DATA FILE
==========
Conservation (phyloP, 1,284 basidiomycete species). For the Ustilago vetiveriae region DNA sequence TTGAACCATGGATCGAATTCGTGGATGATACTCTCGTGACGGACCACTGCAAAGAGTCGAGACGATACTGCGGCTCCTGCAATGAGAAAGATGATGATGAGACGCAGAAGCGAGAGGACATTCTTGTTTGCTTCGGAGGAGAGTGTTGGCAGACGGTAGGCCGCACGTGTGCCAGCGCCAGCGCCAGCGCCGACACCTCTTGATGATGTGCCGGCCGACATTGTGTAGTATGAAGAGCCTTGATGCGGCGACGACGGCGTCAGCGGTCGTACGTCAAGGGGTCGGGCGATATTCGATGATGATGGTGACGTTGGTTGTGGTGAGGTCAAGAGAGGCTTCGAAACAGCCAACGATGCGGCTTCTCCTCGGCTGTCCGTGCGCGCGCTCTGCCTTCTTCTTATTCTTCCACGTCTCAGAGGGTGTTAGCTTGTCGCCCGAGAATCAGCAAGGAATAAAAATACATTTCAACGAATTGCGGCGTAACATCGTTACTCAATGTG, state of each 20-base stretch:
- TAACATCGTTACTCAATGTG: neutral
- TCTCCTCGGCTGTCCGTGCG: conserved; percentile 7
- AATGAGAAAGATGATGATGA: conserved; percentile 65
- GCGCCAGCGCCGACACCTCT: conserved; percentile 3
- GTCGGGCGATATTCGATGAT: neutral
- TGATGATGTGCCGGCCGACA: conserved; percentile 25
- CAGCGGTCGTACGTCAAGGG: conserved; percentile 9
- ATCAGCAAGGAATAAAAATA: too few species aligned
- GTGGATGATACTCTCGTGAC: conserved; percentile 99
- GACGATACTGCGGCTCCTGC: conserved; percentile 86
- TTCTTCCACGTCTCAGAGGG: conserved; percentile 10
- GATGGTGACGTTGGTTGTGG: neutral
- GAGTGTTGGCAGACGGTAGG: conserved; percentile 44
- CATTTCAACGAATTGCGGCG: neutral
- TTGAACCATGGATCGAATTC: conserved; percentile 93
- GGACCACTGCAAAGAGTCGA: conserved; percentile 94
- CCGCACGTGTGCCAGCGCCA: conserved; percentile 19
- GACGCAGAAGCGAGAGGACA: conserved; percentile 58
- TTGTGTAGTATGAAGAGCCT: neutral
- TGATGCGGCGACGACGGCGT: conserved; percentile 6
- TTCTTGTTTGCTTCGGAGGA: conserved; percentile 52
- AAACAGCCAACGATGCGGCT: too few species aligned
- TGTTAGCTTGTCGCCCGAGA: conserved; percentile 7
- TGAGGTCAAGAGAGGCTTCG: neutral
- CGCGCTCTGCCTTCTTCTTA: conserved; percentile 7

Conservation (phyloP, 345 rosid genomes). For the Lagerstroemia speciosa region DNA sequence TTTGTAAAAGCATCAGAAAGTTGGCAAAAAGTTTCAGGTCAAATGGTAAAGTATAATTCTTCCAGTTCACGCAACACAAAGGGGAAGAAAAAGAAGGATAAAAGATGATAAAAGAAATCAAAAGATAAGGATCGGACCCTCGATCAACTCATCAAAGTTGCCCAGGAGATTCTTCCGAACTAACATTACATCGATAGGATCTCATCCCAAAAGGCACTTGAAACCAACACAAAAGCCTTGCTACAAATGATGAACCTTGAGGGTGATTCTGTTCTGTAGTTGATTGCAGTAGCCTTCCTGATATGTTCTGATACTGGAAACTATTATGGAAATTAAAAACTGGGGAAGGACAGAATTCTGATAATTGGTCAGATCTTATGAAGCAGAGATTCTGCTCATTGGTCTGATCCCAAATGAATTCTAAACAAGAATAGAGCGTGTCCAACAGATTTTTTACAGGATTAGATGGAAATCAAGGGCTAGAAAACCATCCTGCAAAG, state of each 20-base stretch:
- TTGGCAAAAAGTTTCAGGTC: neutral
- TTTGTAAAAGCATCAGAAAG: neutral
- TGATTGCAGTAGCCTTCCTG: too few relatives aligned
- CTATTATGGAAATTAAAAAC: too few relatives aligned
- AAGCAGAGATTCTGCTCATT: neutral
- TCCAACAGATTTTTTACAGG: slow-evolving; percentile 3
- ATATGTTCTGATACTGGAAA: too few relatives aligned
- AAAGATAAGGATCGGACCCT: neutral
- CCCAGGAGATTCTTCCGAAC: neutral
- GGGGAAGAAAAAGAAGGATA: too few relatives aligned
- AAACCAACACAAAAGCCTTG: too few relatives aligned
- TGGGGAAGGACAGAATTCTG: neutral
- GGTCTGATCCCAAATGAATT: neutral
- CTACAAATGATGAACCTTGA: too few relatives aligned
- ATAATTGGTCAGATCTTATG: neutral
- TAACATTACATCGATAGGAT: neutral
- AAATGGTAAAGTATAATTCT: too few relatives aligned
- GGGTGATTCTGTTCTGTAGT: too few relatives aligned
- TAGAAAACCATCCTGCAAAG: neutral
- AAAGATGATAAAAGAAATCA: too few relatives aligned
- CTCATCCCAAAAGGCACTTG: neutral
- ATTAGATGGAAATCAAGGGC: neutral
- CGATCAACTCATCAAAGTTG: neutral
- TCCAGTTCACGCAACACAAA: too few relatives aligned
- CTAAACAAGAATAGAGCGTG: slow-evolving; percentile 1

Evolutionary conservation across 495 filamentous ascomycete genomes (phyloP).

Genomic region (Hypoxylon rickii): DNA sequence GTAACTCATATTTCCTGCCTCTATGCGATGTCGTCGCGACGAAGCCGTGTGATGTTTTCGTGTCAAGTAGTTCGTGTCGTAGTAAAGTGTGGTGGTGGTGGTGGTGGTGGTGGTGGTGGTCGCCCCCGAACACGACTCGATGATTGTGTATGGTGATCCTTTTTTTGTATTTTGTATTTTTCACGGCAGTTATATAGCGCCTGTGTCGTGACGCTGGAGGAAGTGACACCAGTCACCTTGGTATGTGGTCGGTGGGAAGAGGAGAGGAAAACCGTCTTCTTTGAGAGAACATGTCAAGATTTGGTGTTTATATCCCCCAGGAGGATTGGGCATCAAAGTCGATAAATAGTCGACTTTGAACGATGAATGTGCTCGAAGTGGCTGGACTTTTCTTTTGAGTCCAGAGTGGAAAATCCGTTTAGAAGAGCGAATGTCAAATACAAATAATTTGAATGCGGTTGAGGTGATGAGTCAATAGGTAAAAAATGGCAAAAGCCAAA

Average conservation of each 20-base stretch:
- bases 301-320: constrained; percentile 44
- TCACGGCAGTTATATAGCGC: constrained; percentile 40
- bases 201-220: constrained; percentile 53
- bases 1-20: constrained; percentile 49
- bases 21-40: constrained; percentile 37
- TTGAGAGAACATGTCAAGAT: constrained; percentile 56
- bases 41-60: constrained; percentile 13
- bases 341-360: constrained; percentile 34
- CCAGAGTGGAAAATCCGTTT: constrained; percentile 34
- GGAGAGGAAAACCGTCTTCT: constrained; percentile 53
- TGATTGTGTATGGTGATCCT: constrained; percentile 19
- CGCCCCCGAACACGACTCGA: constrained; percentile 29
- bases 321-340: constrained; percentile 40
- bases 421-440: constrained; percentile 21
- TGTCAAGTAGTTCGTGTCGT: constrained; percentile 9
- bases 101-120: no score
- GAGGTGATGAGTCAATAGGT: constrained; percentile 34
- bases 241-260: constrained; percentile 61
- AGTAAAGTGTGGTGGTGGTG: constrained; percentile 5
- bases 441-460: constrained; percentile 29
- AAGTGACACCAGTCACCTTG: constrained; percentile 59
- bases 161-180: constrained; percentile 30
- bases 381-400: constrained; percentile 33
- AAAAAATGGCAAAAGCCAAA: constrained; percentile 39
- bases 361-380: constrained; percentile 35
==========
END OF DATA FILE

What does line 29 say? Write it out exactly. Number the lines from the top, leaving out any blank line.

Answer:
- TTTGTAAAAGCATCAGAAAG: neutral